Practical Session: Introducing the Philosophy of Eugene Gendlin

Wednesday 11th March 2020 5.45pm – 7.45pm
Sheffield Central Library – Carpenter Room
Facilitator: David Garlovsky, BSc, MSc, Certificate in Social Phenomenology, Focusing & Listening Teacher

Overview of work of Eugene Gendlin and practical applications in everyday life of Focusing and Listening. Learn how to positively attend to emotive feelings for growth in personal and professional life when in relation to another.

Active Listening: when paying attention with empathy to resolve conflicts and run efficient and effective task orientated groups to unfold new solutions to difficulties.

Experiential Focusing: a natural and gentle process, to learn how to access an often unclear bodily-felt sense from which can arise intricate detail.

Register for a FREE place but must be booked. To register on online please visit

Listening Manual


In Celebration of the Psychology & Philosophy work of E. T. GENDLIN
27th September 5.30pm – 7.30pm – Central Library Jackson Room

This technique is simply a method to help you to view listening to another relatively objectively. To approach another freshly as though you don’t know who the person is or what they are thinking.

It is very difficult to do this with someone we believe we now very well. We humans have a habit of projecting qualities on people and then not checking if they’ve changed – or if changes in us mean we react differently to the other.

You will work in groups of three.

Each person takes three roles in turn. Before starting please read Common areas to notice when you are in ‘active listening’ mode.
A. The talker explains very briefly his/her present situation regarding a decision or what if anything is or has made you sad or unhappy or angry, or happy, or any other emotion.

B. The listener assists the talker by using ‘active listening’ saying back what you sense as the present experience of the person you are listening to.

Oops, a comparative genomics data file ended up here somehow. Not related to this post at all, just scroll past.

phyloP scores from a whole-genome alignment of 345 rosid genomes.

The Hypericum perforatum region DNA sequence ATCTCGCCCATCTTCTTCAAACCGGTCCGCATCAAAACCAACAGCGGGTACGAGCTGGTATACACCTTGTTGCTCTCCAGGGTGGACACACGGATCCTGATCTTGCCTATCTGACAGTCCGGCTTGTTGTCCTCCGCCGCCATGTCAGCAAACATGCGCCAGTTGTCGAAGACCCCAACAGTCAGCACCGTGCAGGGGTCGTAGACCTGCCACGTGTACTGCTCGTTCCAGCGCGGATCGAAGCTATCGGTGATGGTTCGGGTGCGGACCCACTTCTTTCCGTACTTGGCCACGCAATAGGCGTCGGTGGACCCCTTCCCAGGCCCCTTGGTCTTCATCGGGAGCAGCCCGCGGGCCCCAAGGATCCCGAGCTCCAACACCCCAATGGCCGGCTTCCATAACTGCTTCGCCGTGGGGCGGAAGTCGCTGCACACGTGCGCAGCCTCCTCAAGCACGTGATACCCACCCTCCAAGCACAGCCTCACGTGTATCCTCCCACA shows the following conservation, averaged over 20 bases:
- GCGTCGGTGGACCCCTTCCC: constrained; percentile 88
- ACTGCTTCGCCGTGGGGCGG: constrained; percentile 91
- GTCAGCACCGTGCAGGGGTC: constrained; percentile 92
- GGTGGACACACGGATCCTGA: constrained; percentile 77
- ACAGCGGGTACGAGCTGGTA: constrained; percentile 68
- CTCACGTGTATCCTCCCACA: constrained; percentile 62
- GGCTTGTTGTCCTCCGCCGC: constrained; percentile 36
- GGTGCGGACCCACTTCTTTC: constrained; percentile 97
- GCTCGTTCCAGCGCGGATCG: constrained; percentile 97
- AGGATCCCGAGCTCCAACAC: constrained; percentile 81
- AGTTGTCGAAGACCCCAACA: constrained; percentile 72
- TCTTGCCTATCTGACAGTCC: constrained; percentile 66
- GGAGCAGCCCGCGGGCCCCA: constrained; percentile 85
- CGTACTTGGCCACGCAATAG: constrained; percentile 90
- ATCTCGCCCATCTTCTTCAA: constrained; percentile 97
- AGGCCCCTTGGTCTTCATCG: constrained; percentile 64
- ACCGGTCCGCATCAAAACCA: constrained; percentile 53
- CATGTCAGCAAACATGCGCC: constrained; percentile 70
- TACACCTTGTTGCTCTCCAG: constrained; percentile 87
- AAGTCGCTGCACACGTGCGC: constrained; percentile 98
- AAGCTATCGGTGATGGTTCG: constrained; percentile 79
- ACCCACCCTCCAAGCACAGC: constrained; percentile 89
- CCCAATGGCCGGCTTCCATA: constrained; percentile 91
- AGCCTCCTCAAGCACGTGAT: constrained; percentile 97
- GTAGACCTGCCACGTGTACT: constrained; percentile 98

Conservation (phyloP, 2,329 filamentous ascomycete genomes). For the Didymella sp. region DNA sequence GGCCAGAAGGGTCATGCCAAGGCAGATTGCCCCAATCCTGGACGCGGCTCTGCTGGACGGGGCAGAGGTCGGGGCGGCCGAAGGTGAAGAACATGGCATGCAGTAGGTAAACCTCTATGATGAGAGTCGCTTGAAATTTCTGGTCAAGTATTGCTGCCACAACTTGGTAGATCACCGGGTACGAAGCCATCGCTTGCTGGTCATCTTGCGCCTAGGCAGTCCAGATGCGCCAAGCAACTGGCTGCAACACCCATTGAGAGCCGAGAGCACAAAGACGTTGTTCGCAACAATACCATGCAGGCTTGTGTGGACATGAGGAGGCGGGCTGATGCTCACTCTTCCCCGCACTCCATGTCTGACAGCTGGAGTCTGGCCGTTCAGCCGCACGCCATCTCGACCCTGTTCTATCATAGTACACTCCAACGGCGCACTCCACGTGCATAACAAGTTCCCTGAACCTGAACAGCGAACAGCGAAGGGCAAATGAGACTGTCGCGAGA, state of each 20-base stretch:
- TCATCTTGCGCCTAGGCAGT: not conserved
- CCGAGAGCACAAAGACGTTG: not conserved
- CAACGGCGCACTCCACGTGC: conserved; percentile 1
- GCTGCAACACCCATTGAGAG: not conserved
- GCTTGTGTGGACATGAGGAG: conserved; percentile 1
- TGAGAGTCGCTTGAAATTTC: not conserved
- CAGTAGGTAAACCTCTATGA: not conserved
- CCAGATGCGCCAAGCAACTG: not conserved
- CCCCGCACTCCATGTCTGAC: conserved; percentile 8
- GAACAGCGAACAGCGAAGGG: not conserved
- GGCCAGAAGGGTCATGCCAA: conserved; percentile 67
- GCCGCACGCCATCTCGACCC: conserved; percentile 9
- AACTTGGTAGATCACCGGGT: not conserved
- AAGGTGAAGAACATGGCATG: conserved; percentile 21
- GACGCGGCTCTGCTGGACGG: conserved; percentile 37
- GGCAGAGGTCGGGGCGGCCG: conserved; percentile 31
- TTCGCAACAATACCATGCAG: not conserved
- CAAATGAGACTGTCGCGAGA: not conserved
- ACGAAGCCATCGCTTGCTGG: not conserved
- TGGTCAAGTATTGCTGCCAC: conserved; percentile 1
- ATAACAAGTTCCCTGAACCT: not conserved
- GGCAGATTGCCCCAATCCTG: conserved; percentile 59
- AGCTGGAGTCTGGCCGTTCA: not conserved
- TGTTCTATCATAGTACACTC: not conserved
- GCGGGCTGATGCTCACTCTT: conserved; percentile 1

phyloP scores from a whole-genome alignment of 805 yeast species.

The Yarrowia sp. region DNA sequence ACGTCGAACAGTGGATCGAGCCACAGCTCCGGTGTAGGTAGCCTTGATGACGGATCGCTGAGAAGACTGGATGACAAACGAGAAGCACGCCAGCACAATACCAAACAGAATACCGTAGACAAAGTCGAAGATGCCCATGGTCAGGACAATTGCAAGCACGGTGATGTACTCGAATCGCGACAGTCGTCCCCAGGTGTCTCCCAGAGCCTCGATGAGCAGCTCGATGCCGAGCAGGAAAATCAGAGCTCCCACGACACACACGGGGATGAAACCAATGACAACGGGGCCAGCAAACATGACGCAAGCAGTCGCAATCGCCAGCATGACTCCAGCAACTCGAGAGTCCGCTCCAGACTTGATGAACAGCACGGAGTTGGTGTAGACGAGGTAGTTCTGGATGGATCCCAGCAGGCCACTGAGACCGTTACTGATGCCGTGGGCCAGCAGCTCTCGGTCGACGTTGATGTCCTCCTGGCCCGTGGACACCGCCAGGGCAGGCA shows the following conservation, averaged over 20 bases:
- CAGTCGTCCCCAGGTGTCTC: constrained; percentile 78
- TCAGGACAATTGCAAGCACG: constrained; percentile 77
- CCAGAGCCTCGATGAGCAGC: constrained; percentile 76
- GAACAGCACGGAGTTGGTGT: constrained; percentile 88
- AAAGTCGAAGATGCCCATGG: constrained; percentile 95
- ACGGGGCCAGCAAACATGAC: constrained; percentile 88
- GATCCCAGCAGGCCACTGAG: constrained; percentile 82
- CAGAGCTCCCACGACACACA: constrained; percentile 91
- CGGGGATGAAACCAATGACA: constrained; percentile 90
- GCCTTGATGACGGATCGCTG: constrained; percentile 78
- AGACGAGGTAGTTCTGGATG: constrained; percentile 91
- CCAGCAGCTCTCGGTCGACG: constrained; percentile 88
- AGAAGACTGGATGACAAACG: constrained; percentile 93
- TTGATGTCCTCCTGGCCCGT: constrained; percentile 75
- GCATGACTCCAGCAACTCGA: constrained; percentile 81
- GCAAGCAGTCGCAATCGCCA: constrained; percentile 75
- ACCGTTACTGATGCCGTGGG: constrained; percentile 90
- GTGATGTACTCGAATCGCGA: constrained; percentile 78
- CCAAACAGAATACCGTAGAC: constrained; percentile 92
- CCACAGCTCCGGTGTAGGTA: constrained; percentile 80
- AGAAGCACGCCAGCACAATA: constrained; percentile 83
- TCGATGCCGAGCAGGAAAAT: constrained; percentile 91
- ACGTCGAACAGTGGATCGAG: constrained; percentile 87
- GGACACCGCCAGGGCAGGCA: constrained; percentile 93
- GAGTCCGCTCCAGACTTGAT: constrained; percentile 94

C. The observer makes notes on this process without participating and then gives feedback to the talker and listener.

The participants then rotate roles and repeat the exercise twice more.

The whole process should not be too lengthy:

Each trio – about 10 minutes in total about 30 minutes in all.

This will be followed by a brief plenary session in which we can see if there are any common areas.

Common areas to notice when you are in the ‘active listening’ mode.

  1. Watching the face of the talker to see if he/she felt understood.
  2. Relaxing if you feel yourself trying too hard (especially in your body). Straining.
  3. Repeating over to yourself the same words the person said until a sense comes up in you of what they meant.
  4. Stopping the talker before he/she says too much for you to understand. Taking care of yourself as a listener … breaking in where you need to break in.
  5. To the talker: talking slowly enough to be able to “listen to yourself”, hear what you are saying inside. And “Checking” to make sure what was right and what was not right about what the listener said.
    • It helps to say something about the horrible temptation there is to agree with what the listener thinks you said, in order to avoid hurting their feelings, telling them they’re wrong, etc.
  6. Saying back to the talker just what he/she said, in your own words, without adding or subtracting. (If the listener is really lost, adding or taking away a lot, give a listening response to the talker, to clear up the interaction, then listen to the listener to find out what is getting in his way.)

    GENERAL RULE: avoid terminology as much as possible. Use what is going on in the interaction in front of you and describe it vividly, experientially, so that everyone can see what you mean.

    There is a big temptation to make conceptual points when doing this, but that never seems to work as well as giving your own experience and observations about what is happening, or listening to someone else’s.

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